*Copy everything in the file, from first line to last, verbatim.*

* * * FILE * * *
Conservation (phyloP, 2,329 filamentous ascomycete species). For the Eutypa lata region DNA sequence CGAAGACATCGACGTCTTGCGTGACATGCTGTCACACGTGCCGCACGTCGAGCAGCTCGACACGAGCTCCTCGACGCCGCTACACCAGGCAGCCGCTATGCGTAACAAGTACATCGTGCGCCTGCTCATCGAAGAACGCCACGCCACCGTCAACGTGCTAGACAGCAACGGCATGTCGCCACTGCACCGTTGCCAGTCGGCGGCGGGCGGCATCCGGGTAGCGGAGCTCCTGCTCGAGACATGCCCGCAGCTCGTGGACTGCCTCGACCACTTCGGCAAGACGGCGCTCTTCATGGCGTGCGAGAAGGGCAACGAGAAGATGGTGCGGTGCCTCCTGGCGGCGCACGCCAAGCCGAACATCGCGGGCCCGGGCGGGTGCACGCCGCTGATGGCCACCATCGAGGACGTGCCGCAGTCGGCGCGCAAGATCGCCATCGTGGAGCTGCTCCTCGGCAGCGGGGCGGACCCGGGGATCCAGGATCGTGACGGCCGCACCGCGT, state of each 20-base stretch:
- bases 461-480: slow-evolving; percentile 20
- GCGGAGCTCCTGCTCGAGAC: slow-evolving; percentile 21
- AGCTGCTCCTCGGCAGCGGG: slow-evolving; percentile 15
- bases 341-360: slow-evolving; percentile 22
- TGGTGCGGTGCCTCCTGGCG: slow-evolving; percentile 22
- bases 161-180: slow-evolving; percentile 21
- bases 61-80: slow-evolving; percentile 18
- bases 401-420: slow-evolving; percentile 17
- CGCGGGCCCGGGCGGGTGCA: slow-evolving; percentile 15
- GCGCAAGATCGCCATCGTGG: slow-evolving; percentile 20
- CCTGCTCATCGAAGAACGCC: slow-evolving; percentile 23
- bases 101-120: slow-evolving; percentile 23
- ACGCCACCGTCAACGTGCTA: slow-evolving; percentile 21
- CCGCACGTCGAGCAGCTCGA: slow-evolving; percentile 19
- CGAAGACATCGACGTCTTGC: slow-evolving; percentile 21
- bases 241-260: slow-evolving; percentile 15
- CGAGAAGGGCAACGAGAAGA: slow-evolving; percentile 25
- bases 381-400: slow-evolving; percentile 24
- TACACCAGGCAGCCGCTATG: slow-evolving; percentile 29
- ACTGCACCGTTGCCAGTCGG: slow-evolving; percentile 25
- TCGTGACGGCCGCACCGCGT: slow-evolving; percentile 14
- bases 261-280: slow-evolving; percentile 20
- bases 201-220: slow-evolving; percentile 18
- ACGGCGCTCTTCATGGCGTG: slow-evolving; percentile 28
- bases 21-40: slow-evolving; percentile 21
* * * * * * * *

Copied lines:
Conservation (phyloP, 2,329 filamentous ascomycete species). For the Eutypa lata region DNA sequence CGAAGACATCGACGTCTTGCGTGACATGCTGTCACACGTGCCGCACGTCGAGCAGCTCGACACGAGCTCCTCGACGCCGCTACACCAGGCAGCCGCTATGCGTAACAAGTACATCGTGCGCCTGCTCATCGAAGAACGCCACGCCACCGTCAACGTGCTAGACAGCAACGGCATGTCGCCACTGCACCGTTGCCAGTCGGCGGCGGGCGGCATCCGGGTAGCGGAGCTCCTGCTCGAGACATGCCCGCAGCTCGTGGACTGCCTCGACCACTTCGGCAAGACGGCGCTCTTCATGGCGTGCGAGAAGGGCAACGAGAAGATGGTGCGGTGCCTCCTGGCGGCGCACGCCAAGCCGAACATCGCGGGCCCGGGCGGGTGCACGCCGCTGATGGCCACCATCGAGGACGTGCCGCAGTCGGCGCGCAAGATCGCCATCGTGGAGCTGCTCCTCGGCAGCGGGGCGGACCCGGGGATCCAGGATCGTGACGGCCGCACCGCGT, state of each 20-base stretch:
- bases 461-480: slow-evolving; percentile 20
- GCGGAGCTCCTGCTCGAGAC: slow-evolving; percentile 21
- AGCTGCTCCTCGGCAGCGGG: slow-evolving; percentile 15
- bases 341-360: slow-evolving; percentile 22
- TGGTGCGGTGCCTCCTGGCG: slow-evolving; percentile 22
- bases 161-180: slow-evolving; percentile 21
- bases 61-80: slow-evolving; percentile 18
- bases 401-420: slow-evolving; percentile 17
- CGCGGGCCCGGGCGGGTGCA: slow-evolving; percentile 15
- GCGCAAGATCGCCATCGTGG: slow-evolving; percentile 20
- CCTGCTCATCGAAGAACGCC: slow-evolving; percentile 23
- bases 101-120: slow-evolving; percentile 23
- ACGCCACCGTCAACGTGCTA: slow-evolving; percentile 21
- CCGCACGTCGAGCAGCTCGA: slow-evolving; percentile 19
- CGAAGACATCGACGTCTTGC: slow-evolving; percentile 21
- bases 241-260: slow-evolving; percentile 15
- CGAGAAGGGCAACGAGAAGA: slow-evolving; percentile 25
- bases 381-400: slow-evolving; percentile 24
- TACACCAGGCAGCCGCTATG: slow-evolving; percentile 29
- ACTGCACCGTTGCCAGTCGG: slow-evolving; percentile 25
- TCGTGACGGCCGCACCGCGT: slow-evolving; percentile 14
- bases 261-280: slow-evolving; percentile 20
- bases 201-220: slow-evolving; percentile 18
- ACGGCGCTCTTCATGGCGTG: slow-evolving; percentile 28
- bases 21-40: slow-evolving; percentile 21